Forget “Teach A Man To Fish” Just Give Him Cash

An American charity is getting ready to test an idea to end global poverty: give poor people cash. GiveDirectly has been doing this for a few years already but never on this scale. Later this month, the organization will start a pilot project that aims to give 6,000 Kenyans the equivalent of a month’s salary, every month, for a decade or more. No strings attached.

GiveDirectly has already received praise for its past cash initiatives. It has been able to demonstrate that when you simply give families money – and let them decide what to do with it – myriad benefits ensue: children’s health improves, school attendance goes up, and families tend to save and invest. (Some feared people would blow the money on beer but they don’t.)

We spoke to GiveDirectly’s co-founder Paul Niehaus, a Harvard-trained economist whom Foreign Policy named named one of its 100 Leading Global Thinkers. He says there are many traditional aid programs, like job skills training programs, that just don’t work. He believes that it is time to reevaluate the old development adage that if you teach a man to fish, you feed him for a lifetime.

“We’ve got to go back to people, now, and admit that we evaluated it and it turns out our fishing lessons aren’t very good,” he says. “Frankly, there is so much stuff that we spend billions of dollars on every year right now, that we already know doesn’t work.” Niehaus says replacing those programs with cash transfers would be a “huge win”.

We discuss the sustainability of handing out cash to the poor, why Niehaus chooses to alleviate poverty abroad rather than in the US, and the role of humility in development work.


Foreign Affairs, To Help the Poor Give Them Cash

Stanford Social Innovation Review Give Directly? Not So Fast.

Details of GiveDirectly’s basic income pilot

GiveDirectly’s blog about refusals of cash in Kenya

Business Insider: A revolutionary experiment in giving 6,000 people free money may face a surprising challenge

Niehaus on Twitter


1 Comment

  1. Daniel Zeidan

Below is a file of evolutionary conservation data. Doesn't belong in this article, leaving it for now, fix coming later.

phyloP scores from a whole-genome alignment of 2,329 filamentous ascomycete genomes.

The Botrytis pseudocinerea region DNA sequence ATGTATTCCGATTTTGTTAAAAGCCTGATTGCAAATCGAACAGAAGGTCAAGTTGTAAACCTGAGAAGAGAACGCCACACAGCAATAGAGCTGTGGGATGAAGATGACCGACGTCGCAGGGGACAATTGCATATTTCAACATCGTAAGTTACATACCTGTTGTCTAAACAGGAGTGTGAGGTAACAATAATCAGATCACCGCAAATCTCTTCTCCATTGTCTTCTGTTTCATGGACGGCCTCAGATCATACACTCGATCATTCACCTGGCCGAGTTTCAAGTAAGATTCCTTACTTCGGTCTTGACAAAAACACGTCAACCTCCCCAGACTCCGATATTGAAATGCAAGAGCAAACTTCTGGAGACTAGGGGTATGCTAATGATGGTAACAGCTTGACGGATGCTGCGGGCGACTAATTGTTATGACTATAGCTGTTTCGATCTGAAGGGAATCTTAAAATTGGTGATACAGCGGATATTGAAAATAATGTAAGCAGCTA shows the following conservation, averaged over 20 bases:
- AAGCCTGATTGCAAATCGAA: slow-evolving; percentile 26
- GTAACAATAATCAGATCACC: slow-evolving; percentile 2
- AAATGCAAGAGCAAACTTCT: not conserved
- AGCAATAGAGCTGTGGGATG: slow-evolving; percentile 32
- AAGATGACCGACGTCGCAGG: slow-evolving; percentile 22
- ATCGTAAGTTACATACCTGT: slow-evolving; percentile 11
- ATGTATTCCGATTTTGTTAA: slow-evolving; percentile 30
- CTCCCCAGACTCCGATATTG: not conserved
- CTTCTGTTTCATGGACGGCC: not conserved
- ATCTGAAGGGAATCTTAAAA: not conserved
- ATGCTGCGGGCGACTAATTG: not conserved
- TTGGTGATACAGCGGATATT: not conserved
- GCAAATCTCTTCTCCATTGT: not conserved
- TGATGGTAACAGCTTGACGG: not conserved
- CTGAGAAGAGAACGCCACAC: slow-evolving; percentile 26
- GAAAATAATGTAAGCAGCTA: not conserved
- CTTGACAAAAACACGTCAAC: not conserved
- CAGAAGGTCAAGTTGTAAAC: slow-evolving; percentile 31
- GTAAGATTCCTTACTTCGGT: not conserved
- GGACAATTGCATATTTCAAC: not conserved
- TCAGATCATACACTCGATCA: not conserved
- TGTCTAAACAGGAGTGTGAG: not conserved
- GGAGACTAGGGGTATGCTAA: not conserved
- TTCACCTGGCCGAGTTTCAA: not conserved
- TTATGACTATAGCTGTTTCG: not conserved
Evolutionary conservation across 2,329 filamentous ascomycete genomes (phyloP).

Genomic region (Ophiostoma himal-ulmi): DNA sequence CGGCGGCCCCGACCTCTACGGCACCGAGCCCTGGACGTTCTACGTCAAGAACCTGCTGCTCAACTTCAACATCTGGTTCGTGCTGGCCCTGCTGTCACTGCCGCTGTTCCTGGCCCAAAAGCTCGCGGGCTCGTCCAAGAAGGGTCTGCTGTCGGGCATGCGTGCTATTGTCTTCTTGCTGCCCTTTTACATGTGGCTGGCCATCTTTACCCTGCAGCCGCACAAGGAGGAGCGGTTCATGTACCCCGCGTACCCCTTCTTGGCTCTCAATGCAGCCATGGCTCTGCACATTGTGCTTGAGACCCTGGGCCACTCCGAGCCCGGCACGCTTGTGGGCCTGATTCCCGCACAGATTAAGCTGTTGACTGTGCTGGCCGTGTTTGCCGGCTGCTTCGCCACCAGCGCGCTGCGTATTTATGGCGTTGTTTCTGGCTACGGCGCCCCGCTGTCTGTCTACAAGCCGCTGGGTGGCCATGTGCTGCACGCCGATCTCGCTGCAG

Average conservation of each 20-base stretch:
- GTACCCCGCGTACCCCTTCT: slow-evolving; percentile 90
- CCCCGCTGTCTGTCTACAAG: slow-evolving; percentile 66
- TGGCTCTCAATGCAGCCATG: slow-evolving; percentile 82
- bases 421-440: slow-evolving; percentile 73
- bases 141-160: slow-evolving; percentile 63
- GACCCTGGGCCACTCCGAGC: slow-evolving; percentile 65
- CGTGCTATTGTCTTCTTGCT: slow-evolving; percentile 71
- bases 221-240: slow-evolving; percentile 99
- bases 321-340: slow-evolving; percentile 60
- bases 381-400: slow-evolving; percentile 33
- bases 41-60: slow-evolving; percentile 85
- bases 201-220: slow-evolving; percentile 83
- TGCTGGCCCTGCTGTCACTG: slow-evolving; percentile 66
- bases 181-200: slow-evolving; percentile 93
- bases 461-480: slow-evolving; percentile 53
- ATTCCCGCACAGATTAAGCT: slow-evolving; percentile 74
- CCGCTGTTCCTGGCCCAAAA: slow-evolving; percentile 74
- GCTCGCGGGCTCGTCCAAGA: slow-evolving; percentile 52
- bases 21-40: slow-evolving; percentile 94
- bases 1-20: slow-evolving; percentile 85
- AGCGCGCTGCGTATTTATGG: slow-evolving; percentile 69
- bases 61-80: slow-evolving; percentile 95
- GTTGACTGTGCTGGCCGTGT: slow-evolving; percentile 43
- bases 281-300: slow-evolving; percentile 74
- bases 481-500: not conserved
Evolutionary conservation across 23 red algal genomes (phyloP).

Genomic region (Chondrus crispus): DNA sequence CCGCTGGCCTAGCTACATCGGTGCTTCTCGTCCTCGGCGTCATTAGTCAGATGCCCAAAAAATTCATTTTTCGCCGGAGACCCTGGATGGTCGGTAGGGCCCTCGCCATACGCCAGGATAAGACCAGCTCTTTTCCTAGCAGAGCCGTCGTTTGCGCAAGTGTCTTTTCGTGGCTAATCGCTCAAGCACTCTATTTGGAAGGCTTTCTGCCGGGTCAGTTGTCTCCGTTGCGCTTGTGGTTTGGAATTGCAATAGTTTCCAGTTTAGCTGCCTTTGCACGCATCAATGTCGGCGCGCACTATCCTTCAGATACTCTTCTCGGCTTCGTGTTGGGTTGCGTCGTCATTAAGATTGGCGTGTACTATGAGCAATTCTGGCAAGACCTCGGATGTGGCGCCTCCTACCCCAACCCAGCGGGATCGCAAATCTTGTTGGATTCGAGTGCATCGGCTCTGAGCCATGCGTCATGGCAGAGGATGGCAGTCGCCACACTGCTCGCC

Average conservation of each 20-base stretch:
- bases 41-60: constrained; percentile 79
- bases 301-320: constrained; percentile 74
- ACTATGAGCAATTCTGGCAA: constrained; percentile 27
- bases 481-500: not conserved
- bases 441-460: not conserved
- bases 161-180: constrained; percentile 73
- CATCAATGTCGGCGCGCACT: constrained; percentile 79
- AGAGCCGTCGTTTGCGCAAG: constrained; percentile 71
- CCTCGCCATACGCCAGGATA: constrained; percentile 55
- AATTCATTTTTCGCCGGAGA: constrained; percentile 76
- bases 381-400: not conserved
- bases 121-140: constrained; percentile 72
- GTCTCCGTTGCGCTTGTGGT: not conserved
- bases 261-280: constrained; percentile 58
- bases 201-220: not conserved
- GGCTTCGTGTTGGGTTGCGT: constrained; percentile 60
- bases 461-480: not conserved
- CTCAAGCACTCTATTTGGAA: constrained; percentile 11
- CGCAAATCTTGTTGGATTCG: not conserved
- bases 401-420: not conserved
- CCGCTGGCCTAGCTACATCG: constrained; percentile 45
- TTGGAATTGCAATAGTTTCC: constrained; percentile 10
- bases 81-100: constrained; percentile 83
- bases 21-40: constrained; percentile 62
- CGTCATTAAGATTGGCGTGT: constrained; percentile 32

And how does giving cash directly, no strings attached, not generate dependency? How can external (from America no less…) and unconditional cash handouts given over a 10-year period be a SUSTAINABLE solution to tackling world poverty? It is a contradiction in terms if ever there was one. Except in emergency situations, when direct cash transfers are often the most efficient way to helping disaster victims access food and other basic needs by increasing their purchasing power (and even then markets don’t always work properly and goods are not always available locally–every case needs to be studied carefully), no-strings-attached cash transfers can be extremely counter-productive. The (mistaken) premise here is that poverty equals simply a lack of material (financial) resources. Thus, transfer the lacking money to the hands of the poor person and, voila, problem solved! If only it were so simple. Unfortunately, numerous studies have demonstrated that poverty is generally a symptom of deeper and complex structural, societal, and personal problems. It is not the problem per se. Ethnic or tribal prejudice; racism; sexual and gender-based violence against women; marginalization due to class, religion, or disability; family breakdown; poor governance at the community and national levels; regional or national conflict; dysfunctional institutions; substance abuse; lack of education; fatalism; cultural, family, or peer pressure to spend on non-productive assets (dowries, lottery tickets, offerings to various gods, expensive luxury goods, alcohol, brothels, excessive festivities, to name a few) and a myriad other factors, trap people in poverty. I actually believe that the best transformational programs that empower the poor and enhance sustainability involve zero cash.

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